1907年移民法における「日本人移民問題」--連邦議会の審議を中心に [in Japanese] The Firsut "Japanese Clause" in the U.S. Immigration Law :Legislative Process of the Immigration Act of 1907 [in Japanese]
Access this Article
Search this Article
研究ノート, Research Note
The Immigration Act of 1907,basically a partial revision of the 1903 Act of the same name, has been characterized by the following historical significance : (1) Scholars of U.S. immigration policies later emphasized a certain clause therein which provided for the establishment of the joint commission on immigration. (2)With reference to Japanese immigration is-sues, this act is also worthy of attention for its provision authorizing the President to refuse entry to aliens holding passports with visas to another country or to a possession of the United States, if the purpose in fact was for the aliens to ultimately gain entry into the continental United States. Although this provision did not specifically mention Japanese aliens, it was intended to exclude Japanese laborers from entering the mainland U.S. via Canada, Mexico and the then U.S. territory of Hawaii. This so-called "Japanese clause" was created by the U.S. executive branch as a temporary measure to solve the San Francisco school crisis. It was the first time a provision regulating Japanese immigrants was incorporated into U.S. immigration law. The major point of argument during the legislative process of the 1907 Act was the literacy test, intended as a means to restrict immigrants from southern and eastern Europe. While the Senate agreed on the literacy test without notable discussion, the House rejected it by a narrow majority. This led to a deadlock in the conference committee for more than half a year. However, the San Francisco school crisis caused the conferees to reach an agreement whereby the literacy test was dropped from the conference bill and the above mentioned "Japanese clause" was attached as an amendment, although neither the Senate nor House bill had originally included such a clause. This paper explores opinions and attitudes of the Congressmen toward Japanese immigration issues during the 59th Congress, comparing their arguments on these issues with those related to immigrants from southern and eastern Europe. Furthermore, this paper examines the process of how the above mentioned clause was inserted into the bill by the conference committee, and then discusses the influence of the entire process on later immigration policies toward Japanese immigrants.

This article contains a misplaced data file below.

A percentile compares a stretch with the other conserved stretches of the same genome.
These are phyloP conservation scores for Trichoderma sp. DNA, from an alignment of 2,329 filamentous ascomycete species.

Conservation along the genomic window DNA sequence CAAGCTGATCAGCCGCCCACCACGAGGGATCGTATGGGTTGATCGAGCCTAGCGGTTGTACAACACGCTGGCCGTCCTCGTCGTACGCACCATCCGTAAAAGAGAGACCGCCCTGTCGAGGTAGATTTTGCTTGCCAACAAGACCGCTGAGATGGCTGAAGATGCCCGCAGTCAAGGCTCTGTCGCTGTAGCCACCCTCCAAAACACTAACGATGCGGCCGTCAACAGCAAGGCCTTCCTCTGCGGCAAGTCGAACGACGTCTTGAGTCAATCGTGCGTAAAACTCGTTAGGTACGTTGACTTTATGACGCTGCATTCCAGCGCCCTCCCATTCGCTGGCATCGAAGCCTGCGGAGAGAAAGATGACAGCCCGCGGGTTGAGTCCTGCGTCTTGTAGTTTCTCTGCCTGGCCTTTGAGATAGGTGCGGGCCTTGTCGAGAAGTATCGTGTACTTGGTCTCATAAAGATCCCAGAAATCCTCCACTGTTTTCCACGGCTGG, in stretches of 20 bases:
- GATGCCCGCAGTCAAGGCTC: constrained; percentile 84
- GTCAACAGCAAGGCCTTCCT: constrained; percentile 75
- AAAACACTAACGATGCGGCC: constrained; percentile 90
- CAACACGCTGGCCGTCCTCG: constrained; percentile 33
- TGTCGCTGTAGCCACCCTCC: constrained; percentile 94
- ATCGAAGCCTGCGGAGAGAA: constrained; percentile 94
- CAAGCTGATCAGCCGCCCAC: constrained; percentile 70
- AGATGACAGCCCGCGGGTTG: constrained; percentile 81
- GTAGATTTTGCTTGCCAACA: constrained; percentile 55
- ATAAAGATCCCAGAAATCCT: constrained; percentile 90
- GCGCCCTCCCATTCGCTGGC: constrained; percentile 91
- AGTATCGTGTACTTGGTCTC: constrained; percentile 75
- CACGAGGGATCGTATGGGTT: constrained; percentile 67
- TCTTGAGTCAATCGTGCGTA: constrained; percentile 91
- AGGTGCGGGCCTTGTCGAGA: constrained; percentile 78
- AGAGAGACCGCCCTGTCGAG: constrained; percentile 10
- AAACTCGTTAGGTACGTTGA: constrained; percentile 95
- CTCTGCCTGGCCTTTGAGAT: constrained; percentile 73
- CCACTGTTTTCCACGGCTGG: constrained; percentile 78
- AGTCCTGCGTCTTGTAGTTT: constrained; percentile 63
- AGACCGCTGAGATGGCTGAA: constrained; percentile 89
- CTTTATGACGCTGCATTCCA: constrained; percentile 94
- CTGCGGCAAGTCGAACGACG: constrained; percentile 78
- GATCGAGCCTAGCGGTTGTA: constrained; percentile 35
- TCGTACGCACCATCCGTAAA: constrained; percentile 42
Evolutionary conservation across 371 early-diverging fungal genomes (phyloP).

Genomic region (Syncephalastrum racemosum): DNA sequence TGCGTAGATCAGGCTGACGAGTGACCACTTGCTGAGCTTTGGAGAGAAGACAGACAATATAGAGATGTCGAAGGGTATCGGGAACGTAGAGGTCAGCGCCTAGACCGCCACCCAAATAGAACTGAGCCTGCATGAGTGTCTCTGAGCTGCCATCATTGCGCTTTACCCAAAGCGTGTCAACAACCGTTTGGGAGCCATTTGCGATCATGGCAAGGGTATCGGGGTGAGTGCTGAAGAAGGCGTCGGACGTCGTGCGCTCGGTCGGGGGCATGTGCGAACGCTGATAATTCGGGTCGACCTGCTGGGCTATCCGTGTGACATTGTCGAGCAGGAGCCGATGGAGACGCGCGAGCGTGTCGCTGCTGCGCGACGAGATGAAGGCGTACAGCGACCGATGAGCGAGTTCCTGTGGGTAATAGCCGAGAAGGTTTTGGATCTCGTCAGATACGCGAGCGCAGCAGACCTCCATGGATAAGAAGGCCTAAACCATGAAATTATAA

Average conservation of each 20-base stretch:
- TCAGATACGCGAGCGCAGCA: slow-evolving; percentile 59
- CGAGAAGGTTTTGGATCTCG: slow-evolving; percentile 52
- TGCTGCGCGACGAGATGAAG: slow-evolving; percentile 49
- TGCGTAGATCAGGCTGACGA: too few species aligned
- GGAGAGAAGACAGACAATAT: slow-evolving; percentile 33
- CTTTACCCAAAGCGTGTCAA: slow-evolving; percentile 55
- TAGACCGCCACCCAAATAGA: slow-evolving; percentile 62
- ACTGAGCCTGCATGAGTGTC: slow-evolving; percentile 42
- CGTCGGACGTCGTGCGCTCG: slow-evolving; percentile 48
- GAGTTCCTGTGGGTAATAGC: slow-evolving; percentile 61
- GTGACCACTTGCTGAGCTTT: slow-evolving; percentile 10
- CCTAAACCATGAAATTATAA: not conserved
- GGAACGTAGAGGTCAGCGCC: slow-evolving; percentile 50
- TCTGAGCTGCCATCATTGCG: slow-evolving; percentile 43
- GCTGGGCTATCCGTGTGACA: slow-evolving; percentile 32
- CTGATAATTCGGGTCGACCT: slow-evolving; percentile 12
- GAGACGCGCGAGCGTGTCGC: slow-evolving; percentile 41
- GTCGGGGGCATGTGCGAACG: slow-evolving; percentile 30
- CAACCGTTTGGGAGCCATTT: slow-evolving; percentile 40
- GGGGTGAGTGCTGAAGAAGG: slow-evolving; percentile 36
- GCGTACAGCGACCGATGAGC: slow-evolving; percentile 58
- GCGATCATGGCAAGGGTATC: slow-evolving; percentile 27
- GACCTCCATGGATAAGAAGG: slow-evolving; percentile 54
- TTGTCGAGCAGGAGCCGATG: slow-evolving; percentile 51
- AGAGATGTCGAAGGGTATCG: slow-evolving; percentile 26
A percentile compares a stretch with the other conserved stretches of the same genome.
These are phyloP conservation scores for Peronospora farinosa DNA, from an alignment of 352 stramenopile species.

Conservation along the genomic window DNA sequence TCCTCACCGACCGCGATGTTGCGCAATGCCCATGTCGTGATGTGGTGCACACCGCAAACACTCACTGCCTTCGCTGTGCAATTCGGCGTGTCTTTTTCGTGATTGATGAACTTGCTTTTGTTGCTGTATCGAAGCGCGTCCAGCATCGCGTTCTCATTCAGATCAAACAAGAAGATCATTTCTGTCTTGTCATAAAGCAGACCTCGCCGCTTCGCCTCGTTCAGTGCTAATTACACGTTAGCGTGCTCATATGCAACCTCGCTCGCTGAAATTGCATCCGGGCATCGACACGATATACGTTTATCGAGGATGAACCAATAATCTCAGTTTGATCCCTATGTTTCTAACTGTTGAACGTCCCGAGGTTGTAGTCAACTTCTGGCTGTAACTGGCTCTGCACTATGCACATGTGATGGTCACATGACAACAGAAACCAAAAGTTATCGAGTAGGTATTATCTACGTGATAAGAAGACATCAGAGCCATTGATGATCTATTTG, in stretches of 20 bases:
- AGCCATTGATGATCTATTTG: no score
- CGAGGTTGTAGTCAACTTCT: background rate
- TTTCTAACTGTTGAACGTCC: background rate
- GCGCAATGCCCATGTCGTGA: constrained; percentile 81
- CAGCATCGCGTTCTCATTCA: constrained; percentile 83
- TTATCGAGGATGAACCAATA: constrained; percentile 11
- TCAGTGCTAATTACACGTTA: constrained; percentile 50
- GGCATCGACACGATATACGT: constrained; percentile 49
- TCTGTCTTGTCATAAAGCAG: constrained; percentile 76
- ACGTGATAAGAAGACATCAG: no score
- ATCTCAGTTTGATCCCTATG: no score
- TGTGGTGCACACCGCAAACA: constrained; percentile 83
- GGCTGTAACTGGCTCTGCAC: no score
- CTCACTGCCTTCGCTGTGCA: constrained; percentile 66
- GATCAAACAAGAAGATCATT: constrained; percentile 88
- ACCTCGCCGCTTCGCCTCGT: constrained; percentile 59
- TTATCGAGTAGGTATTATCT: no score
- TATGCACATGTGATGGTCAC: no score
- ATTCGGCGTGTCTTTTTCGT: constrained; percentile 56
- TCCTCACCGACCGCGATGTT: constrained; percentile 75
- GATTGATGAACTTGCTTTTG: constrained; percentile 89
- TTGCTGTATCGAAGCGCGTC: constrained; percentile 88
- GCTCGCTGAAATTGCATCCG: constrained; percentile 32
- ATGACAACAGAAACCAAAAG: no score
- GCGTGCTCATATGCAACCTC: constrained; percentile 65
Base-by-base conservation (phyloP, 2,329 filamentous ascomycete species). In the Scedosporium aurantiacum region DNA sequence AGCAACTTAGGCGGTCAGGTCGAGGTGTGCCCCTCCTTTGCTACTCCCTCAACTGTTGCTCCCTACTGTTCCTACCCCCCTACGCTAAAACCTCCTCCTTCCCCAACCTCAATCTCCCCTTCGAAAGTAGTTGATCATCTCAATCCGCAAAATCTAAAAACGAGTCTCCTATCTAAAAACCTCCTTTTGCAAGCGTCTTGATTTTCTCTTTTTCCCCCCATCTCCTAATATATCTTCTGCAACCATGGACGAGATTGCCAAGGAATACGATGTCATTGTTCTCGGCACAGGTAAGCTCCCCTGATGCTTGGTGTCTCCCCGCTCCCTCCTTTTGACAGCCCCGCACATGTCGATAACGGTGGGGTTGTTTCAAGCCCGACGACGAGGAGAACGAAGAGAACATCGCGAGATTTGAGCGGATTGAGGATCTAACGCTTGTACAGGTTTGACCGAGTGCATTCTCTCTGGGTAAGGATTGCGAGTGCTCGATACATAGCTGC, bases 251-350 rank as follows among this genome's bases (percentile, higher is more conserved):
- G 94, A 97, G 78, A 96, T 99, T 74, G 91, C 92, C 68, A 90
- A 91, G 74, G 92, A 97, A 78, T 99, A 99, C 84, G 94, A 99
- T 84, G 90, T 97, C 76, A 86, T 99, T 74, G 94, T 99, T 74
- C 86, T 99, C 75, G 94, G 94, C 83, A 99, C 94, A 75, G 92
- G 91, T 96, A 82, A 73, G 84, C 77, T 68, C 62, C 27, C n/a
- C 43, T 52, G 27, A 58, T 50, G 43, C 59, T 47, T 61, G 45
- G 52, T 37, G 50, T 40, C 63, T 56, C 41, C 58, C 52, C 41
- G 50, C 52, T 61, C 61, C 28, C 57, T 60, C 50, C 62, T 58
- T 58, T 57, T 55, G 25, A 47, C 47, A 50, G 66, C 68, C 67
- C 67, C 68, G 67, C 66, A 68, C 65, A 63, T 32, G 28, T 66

- Doshisha American studies
Doshisha American studies (36), 105-117, 2000
Alternative:Center for American Studies, Doshisha University